This week’s Symbolist painter is perhaps the greatest to have come from Poland, and one of my favourite artists: Jacek Malczewski (1854–1929). In case you’re wondering, this is pronounced ˈjat͡sɛk malˈt͡ʂɛfskʲi. Sadly, few of his paintings seem to have left his native country, so unless you have visited galleries in Poland, you’re unlikely to have seen any of his works in the flesh. Let me make amends in this and tomorrow’s articles, in which I look at a small selection through his career.
He was born in Radom, a city to the south of Poland’s capital Warsaw, when it was controlled by the Russian Empire. He moved to Kraków at the age of 17, and trained there in its School of Fine Arts. In 1876 he went to Paris, and studied for a year at the École des Beaux-Arts with Henri Lehmann, also attending the Académie Suisse.
When he returned to Poland in 1879, the country had been partitioned. He based himself in Kraków, visiting Paris, Munich and Vienna fairly regularly until the First World War, as well as making two trips to Italy, and an archaeological expedition to Greece and Turkey. He served as Professor in the Academy of Fine Arts in Kraków from 1897 to 1900, and again from 1912 to 1921. His paintings were exhibited and attained high recognition in many international salons, including those of Berlin and Munich in 1892, and in Paris in 1900.
Following the Polish Uprising of 1863, when Malczewski was nine, at least 18,000 were ‘exiled’ to Siberia, many of whom never returned. During the early years of his career, he painted several works which formed a series The Road to Siberia.
The Prisoners, from 1883, shows a group of these political prisoners under guard awaiting shipment to Siberia. It’s winter, and a well-dressed soldier stands at the door guarding seven men and boys. The boy sat on a chair in the foreground still wears a shackle on his ankle. Most are in worn and shabby clothing, and the bearded man at the right has bare feet, even though he carries a large bag and is smoking an ornate pipe.
Another of Malczewski’s interest were the folk tales and legends of central Europe. His Rusałki Cycle tells stories about the rusalki, water nymphs, and in Załaskotany (1888), he shows a whole group of rusalki laughing at the way that they tricked the boy in the centre foreground, who appears to have drowned as a result of their malicious prank.
Melancholia (1890-4) is one of Malczewski’s greatest and most brilliant works, in every sense. Its dense parade of figures streaming across the studio summarises the struggles of the Polish people over the previous century’s succession of partitioning and uprisings. This cornucopia of figures contains the heights of heroism and aspiration, and depths of suffering, but eventually sinks into the lethargy and apathy which developed during the late nineteenth century.
Christmas Eve in Siberia (1892) is a later work from The Road to Siberia, showing Polish exiles imprisoned in the extreme cold and remoteness of Siberia trying to celebrate Christmas as well as they can. Although there’s a steaming samovar at the end of the table, they have only had soup and a wedge of bread for their seasonal feast.
Vicious Circle (1895-97) is another image dominated by figures, this time forming a circle around the young man sat at the top of the stepladder. I suspect this is largely autobiographical, and features flying objects such as leopard skins as well as several naked women.
In the years around the turn of the century, Malczewski worked and reworked the theme of death in a series of paintings, of which Thanatos (1898-9) was the earliest. Here, the Greek myth has been revised completely from its traditional male guise. The figure of death is a young woman, still bearing her symbolic scythe, but closely allied with Eros. Naked under her scant scarlet robes, she sizes up an old man who is cowering at his window.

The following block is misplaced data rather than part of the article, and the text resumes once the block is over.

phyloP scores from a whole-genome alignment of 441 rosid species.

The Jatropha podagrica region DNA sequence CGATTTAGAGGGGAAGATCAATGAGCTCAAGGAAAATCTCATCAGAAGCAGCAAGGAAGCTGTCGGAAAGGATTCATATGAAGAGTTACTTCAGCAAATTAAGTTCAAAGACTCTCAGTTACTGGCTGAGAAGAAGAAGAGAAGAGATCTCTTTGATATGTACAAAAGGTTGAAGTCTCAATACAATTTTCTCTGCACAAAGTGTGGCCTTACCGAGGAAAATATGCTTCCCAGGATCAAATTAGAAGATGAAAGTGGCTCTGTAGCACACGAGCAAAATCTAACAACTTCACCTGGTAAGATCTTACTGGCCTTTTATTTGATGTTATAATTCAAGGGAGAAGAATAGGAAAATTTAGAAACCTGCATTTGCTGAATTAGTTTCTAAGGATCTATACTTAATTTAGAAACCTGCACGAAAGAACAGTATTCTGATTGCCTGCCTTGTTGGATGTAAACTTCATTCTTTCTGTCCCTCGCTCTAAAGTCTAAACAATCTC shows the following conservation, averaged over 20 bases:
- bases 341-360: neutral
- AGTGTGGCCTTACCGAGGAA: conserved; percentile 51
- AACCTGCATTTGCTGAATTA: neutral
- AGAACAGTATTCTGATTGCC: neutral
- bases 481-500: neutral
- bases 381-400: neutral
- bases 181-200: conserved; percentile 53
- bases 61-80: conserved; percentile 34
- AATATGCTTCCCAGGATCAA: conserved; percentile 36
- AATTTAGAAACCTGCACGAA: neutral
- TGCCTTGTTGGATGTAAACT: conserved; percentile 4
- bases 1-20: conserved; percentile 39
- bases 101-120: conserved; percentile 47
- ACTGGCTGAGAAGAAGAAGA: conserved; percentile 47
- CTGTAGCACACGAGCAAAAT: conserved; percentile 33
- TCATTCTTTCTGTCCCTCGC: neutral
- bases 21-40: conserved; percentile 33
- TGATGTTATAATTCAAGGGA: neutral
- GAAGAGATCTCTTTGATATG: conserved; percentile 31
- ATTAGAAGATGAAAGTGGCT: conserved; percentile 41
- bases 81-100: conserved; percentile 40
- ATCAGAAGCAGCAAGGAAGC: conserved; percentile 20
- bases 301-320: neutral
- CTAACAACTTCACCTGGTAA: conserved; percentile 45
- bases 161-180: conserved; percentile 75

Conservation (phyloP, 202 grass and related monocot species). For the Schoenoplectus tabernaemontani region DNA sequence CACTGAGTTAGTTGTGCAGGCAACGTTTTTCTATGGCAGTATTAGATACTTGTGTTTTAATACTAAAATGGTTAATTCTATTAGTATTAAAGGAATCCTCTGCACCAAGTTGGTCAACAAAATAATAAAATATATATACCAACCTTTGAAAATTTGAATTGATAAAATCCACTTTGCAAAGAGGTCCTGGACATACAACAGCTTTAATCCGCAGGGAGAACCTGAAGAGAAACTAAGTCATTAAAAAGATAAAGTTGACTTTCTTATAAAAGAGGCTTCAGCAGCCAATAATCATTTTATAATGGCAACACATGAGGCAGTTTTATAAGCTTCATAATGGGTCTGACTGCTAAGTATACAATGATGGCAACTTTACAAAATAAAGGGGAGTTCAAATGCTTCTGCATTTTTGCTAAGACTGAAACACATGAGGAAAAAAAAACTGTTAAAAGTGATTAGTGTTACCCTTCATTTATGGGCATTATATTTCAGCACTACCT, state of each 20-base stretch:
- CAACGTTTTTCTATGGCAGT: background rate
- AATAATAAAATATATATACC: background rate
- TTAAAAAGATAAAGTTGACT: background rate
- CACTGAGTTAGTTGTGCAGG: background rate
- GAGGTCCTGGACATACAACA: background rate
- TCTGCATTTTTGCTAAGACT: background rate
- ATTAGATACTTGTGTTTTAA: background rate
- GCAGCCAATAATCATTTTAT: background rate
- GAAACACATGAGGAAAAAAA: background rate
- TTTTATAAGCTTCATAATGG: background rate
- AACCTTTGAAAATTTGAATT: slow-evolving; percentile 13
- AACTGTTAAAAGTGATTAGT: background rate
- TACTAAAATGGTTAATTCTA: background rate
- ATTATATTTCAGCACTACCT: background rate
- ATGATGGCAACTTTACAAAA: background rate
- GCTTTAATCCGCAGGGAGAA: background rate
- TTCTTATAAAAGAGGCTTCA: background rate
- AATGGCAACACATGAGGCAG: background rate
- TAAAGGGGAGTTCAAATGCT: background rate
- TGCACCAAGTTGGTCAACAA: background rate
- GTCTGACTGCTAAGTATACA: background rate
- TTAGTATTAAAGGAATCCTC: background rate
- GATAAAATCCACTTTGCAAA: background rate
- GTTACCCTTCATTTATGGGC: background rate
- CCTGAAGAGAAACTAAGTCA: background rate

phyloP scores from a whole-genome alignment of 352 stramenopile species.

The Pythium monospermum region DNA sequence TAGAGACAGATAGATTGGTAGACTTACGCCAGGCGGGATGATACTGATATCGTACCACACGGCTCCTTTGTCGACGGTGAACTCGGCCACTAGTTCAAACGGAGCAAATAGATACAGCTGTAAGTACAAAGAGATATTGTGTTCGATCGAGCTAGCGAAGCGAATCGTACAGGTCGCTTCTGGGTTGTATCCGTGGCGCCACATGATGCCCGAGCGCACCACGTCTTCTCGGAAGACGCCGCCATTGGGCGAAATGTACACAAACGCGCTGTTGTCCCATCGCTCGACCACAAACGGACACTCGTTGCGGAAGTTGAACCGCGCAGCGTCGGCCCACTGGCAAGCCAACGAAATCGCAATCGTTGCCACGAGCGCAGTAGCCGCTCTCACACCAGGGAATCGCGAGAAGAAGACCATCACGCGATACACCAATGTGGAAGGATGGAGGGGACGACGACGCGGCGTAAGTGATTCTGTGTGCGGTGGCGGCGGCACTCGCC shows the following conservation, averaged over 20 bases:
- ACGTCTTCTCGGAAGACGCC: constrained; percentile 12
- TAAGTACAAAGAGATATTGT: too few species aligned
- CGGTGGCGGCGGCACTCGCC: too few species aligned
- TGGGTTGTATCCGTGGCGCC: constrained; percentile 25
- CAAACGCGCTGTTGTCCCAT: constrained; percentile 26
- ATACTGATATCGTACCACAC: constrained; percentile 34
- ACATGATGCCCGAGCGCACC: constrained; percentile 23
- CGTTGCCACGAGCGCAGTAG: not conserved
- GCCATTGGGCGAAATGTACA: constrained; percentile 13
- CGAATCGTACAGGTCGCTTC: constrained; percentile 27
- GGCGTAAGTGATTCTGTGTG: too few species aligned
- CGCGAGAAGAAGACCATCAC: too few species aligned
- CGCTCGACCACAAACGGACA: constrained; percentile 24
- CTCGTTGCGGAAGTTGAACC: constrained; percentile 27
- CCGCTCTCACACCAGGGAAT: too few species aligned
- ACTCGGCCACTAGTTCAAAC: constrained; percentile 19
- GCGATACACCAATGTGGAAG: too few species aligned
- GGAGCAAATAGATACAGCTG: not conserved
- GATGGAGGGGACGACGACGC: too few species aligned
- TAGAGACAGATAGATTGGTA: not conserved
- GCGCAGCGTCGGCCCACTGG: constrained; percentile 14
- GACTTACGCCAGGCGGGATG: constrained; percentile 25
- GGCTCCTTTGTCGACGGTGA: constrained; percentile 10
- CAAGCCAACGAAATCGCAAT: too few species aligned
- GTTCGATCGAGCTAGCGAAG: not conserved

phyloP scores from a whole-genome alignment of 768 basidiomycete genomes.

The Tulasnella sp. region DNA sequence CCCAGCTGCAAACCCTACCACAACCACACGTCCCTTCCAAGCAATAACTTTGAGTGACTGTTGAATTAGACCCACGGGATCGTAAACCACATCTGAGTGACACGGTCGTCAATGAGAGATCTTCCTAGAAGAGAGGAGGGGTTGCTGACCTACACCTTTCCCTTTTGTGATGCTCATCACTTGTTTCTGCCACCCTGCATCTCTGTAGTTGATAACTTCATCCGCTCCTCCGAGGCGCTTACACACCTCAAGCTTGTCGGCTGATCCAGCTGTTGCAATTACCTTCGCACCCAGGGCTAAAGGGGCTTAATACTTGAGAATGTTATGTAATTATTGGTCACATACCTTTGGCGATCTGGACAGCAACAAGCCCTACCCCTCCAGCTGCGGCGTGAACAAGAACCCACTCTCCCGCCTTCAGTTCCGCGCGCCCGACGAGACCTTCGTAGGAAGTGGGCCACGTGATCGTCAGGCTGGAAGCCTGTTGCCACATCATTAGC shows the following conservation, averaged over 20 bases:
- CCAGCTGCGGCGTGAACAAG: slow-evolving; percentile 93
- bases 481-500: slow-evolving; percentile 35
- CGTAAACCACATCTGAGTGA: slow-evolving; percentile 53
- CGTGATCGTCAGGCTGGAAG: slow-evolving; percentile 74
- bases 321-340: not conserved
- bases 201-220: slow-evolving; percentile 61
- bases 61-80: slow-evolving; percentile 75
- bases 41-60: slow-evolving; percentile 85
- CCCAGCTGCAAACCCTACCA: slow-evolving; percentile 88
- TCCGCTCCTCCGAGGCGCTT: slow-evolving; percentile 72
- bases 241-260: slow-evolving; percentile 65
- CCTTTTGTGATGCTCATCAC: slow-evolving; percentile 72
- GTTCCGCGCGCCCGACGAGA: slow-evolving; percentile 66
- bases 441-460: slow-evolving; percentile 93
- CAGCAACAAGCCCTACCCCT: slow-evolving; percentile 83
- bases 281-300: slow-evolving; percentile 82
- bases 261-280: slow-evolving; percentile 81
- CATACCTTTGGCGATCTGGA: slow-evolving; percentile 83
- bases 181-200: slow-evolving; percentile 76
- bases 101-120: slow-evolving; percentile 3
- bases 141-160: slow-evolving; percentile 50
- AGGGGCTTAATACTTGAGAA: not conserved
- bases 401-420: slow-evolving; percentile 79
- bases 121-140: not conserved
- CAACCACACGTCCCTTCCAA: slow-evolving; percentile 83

His next examination of the theme, Thanatos II (1899), takes place under the cold moonlight of the artist’s mansion in Gardzienice. Holding her scythe, Thanatos has regained her traditional wings, which seem more butterfly than bird. Behind her the mansion looks to be burning, figures and several dogs gathered on the lawn in front of it.
Then in Death (1902), her skin assumes the ghastly green of the putrefying corpse, as she closes the eyelids of the figure of the artist himself.
Medusa (1900) shows another recurrent theme, that of the Gorgons from Greek myth. Here the snakes which adorn Medusa’s hair curl and sweep in symmetry, amid more natural locks.
In his Portrait of Tadeusz Błotnicki with Medusa (1902), Malczewski combines the image of his contemporary and friend, the distinguished Polish sculptor Tadeusz Błotnicki (1858-1928), with an attending Medusa.
Portrait of The Actress Helena Sulima as a Gorgon is another unusual portrait from 1903, this time casting its subject in the role of Medusa or one of her sister Gorgons. Helena Sulima (1882-1944) had already become a successful actress in Polish theatre, and in 1912 debuted in her film career, which was to last until the outbreak of the Second World War.
Malczewski painted a series of works showing scenes from the Old Testament story of Tobias, the son of Tobit, taken from the Book of Tobit. The first, Angel, I will follow you (1901) shows Tobias as a young boy meeting his guardian angel. Although largely forgotten now, this story had been painted by Verrocchio, Filippino Lippi, and the Pollaiuolos in the past.
His undated Tobias and the Fates is an unusual composite of Hebrew and Greek traditions. The three women to the left are the Fates, with Clotho in blue spinning, Lachesis measuring out the thread of life and Atropos cutting it, behind. In front of them is the artist, his hands held together in prayer, and Tobias the boy in front of him. The winged angel at the right is Tobias’s guardian angel.